Tremco's Sustainable Building Solutions Test Facility measures air leakage, exposing the assembly to varying air pressures to test the performance of a variety of sealants, tapes, and other materials. The facility was designed and is being used in cooperation with both the Air Barrier Association of America and the Department of Energy.
In just about every climate in which we live and build, the number one job of any building envelope or enclosure is environmental separation. Keeping water, air, and heat in or out of buildings can make them more resource-efficient, durable, and safer for occupants. Lots of building products offer some help with that, but without attention to the joints, you lose critical continuity in your air barriers, drainage planes, and insulation layers—particularly at the penetrations, transitions, and margins of building assemblies.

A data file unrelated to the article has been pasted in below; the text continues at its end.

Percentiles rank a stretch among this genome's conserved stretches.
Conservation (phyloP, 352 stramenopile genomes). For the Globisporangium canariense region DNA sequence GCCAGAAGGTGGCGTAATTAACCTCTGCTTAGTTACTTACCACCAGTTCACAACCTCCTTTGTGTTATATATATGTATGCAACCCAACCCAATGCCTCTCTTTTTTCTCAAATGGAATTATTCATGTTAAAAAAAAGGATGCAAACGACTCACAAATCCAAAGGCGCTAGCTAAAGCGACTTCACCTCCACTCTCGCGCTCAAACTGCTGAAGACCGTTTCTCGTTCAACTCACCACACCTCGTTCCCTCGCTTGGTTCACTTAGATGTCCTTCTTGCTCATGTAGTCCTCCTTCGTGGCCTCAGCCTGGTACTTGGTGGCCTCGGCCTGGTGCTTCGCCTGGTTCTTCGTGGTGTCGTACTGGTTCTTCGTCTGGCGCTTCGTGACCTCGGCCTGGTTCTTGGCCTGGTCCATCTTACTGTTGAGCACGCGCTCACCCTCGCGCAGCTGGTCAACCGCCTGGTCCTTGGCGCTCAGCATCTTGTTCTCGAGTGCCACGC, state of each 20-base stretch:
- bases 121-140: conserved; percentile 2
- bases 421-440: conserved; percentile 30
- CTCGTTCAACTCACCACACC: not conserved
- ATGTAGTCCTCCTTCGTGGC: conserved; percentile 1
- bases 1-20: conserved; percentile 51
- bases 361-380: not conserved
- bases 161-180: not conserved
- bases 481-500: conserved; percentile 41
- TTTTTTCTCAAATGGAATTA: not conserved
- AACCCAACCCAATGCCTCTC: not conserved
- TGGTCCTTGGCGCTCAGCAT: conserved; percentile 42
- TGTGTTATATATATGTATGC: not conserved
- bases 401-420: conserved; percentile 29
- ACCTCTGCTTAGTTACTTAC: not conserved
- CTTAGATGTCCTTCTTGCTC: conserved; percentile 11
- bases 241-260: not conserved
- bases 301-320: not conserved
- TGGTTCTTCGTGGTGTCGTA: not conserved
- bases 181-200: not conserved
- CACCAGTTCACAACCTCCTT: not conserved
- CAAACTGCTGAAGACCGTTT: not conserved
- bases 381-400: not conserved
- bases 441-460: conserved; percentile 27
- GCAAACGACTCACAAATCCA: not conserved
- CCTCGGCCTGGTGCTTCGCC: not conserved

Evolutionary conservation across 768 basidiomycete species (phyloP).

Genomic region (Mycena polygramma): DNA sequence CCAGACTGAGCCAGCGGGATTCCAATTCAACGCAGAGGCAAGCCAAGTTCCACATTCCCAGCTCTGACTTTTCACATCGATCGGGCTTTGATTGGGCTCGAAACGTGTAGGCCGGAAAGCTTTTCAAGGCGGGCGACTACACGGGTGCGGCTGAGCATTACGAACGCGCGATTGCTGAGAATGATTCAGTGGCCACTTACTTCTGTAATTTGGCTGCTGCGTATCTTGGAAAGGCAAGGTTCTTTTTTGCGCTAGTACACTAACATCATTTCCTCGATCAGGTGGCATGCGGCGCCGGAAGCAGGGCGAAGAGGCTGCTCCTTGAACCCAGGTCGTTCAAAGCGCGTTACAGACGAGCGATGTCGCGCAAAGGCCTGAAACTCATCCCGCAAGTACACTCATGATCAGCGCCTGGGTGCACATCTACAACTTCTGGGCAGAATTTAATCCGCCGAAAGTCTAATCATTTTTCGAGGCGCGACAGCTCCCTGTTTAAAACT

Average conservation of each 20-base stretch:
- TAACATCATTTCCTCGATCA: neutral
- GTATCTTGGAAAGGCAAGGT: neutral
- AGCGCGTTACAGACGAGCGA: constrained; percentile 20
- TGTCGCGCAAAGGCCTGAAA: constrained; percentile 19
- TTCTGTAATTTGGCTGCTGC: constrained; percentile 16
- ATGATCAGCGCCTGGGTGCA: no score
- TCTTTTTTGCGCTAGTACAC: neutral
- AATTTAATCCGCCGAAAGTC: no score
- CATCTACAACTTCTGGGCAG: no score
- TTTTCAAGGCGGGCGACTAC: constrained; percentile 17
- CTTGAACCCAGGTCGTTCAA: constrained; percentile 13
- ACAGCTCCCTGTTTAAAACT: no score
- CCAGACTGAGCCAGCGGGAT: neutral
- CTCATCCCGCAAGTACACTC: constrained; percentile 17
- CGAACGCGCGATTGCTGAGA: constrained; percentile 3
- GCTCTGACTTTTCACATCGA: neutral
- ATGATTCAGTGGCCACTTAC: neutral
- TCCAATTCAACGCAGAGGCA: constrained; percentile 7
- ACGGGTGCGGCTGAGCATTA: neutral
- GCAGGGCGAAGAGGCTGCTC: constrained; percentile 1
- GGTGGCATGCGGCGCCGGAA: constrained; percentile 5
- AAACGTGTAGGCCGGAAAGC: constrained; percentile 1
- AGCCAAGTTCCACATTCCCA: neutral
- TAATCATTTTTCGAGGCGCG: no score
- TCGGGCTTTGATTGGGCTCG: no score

Adhesives, sealants, tapes, and gaskets play a critical role in achieving barrier continuity, but any sound building should employ three strategies: weatherlapping, mechanical fastening, and
selective, task-specific use of sealants.